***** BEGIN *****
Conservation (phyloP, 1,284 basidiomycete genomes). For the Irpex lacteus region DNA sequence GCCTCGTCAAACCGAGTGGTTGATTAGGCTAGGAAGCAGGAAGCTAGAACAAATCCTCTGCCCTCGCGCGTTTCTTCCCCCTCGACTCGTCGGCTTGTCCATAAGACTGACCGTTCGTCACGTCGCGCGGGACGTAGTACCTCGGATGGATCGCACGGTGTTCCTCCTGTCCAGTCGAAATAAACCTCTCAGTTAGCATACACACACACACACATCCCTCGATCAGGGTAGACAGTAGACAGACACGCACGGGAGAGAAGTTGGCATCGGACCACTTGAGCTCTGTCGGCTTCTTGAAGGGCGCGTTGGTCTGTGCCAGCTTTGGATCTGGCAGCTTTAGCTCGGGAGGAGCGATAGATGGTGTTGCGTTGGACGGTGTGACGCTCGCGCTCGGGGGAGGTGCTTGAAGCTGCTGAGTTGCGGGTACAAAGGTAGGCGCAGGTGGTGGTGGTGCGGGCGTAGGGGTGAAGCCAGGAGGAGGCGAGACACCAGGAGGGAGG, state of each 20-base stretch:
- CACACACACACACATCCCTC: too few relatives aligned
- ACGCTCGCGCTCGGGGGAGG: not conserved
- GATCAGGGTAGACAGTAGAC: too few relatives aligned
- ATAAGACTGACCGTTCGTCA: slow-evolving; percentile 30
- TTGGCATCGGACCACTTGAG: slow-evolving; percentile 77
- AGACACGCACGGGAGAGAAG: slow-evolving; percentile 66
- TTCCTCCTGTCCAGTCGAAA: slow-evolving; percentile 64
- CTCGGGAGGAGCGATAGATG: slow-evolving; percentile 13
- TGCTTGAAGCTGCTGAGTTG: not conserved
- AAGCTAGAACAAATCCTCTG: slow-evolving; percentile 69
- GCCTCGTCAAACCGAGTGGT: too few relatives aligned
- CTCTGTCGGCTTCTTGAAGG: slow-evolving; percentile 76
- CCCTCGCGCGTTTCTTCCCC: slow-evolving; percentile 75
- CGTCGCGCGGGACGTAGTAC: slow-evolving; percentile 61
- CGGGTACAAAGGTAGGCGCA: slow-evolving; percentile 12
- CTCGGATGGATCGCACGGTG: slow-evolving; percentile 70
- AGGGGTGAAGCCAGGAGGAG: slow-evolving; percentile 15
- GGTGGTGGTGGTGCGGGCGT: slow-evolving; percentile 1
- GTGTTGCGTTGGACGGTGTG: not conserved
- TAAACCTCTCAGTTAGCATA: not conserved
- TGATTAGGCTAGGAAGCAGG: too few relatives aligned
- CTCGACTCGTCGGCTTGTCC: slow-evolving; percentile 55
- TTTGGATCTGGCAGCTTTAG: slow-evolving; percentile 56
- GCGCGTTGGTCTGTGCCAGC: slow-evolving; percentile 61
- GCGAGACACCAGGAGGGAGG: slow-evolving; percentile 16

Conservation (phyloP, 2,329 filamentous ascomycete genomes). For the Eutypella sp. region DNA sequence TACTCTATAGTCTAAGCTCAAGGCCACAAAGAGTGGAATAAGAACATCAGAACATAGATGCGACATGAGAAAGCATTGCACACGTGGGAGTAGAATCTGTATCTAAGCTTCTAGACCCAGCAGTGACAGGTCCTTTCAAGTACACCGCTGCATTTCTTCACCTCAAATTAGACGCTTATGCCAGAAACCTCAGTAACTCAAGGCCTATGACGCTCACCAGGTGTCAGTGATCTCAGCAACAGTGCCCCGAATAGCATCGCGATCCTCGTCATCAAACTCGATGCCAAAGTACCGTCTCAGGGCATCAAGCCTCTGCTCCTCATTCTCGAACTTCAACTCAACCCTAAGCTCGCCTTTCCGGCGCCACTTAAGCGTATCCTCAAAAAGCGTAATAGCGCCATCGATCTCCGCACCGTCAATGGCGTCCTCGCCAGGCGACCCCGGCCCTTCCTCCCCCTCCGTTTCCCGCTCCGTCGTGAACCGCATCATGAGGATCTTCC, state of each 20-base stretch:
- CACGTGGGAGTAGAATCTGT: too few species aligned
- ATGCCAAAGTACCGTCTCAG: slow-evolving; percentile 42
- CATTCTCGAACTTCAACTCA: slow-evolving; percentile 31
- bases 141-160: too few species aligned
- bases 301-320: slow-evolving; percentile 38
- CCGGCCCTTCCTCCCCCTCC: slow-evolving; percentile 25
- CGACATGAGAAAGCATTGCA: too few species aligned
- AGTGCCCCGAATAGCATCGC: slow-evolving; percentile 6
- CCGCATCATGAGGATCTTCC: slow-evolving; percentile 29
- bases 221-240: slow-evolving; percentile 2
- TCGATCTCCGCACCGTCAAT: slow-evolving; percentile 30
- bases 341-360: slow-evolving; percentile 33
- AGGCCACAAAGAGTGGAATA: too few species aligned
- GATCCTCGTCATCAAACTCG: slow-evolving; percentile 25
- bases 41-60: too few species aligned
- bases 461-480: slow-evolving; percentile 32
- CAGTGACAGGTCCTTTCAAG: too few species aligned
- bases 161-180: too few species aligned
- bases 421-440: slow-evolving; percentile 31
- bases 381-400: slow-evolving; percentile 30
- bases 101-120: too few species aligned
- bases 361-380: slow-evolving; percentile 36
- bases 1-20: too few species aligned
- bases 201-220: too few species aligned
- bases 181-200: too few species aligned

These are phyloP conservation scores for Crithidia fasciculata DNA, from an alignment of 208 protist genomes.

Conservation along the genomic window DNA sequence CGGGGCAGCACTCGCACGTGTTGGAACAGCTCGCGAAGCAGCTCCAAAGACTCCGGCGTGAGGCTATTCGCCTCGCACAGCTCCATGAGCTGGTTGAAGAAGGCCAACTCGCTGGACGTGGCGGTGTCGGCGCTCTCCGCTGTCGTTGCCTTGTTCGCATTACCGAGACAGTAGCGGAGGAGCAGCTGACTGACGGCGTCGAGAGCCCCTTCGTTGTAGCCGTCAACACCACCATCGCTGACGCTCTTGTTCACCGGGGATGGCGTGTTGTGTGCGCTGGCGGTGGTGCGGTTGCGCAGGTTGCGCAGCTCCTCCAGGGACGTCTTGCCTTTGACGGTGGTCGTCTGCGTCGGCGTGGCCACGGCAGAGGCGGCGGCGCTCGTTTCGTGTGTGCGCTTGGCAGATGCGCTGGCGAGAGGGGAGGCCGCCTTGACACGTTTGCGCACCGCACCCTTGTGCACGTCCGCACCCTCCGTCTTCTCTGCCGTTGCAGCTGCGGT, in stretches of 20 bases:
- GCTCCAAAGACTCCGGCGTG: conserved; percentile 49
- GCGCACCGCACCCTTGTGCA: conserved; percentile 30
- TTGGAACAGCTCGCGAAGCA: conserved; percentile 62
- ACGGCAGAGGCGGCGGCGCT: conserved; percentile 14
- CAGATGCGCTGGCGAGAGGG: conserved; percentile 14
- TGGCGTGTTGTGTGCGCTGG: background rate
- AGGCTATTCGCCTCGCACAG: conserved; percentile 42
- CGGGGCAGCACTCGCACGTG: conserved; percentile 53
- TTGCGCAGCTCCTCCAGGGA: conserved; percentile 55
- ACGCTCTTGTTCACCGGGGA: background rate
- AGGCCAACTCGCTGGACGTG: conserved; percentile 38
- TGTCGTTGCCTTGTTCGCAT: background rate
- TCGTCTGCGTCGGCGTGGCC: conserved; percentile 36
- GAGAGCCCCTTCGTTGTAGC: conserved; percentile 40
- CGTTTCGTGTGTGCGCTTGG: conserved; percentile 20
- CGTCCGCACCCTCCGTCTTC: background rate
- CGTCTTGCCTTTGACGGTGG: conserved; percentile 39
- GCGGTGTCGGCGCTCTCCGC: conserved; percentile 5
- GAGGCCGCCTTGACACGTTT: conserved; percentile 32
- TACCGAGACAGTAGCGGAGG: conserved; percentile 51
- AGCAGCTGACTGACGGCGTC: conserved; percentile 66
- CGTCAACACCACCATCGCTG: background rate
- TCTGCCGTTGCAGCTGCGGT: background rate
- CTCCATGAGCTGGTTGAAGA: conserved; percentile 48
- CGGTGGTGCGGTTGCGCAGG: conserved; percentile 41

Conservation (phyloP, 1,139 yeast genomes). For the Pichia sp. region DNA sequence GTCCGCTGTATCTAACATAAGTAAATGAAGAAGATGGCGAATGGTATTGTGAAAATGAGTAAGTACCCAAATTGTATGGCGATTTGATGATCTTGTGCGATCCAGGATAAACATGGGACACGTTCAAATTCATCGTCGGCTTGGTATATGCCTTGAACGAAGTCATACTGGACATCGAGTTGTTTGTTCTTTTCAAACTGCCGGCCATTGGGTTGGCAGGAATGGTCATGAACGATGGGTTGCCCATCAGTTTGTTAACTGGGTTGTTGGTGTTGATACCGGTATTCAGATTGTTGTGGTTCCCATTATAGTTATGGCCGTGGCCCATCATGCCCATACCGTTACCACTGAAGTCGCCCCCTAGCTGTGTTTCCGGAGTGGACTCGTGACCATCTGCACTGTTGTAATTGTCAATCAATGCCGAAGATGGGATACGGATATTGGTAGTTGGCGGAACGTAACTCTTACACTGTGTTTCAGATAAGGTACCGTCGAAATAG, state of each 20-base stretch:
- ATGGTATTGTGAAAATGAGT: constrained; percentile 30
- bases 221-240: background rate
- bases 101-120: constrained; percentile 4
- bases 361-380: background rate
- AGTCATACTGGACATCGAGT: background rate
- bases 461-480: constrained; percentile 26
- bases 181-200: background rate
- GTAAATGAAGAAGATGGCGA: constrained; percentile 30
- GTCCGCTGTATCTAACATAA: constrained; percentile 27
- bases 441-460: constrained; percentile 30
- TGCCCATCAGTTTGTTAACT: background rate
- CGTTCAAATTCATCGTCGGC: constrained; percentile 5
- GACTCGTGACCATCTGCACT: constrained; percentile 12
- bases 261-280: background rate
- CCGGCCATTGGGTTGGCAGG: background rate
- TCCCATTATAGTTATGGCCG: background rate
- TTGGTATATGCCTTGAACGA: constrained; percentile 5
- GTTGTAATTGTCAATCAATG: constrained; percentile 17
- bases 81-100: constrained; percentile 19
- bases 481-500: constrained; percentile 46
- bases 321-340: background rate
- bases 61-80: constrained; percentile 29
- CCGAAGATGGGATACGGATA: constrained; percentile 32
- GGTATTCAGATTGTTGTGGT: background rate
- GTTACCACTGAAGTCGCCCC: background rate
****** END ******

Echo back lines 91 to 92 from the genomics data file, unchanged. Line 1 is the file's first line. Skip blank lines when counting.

- TGCCCATCAGTTTGTTAACT: background rate
- CGTTCAAATTCATCGTCGGC: constrained; percentile 5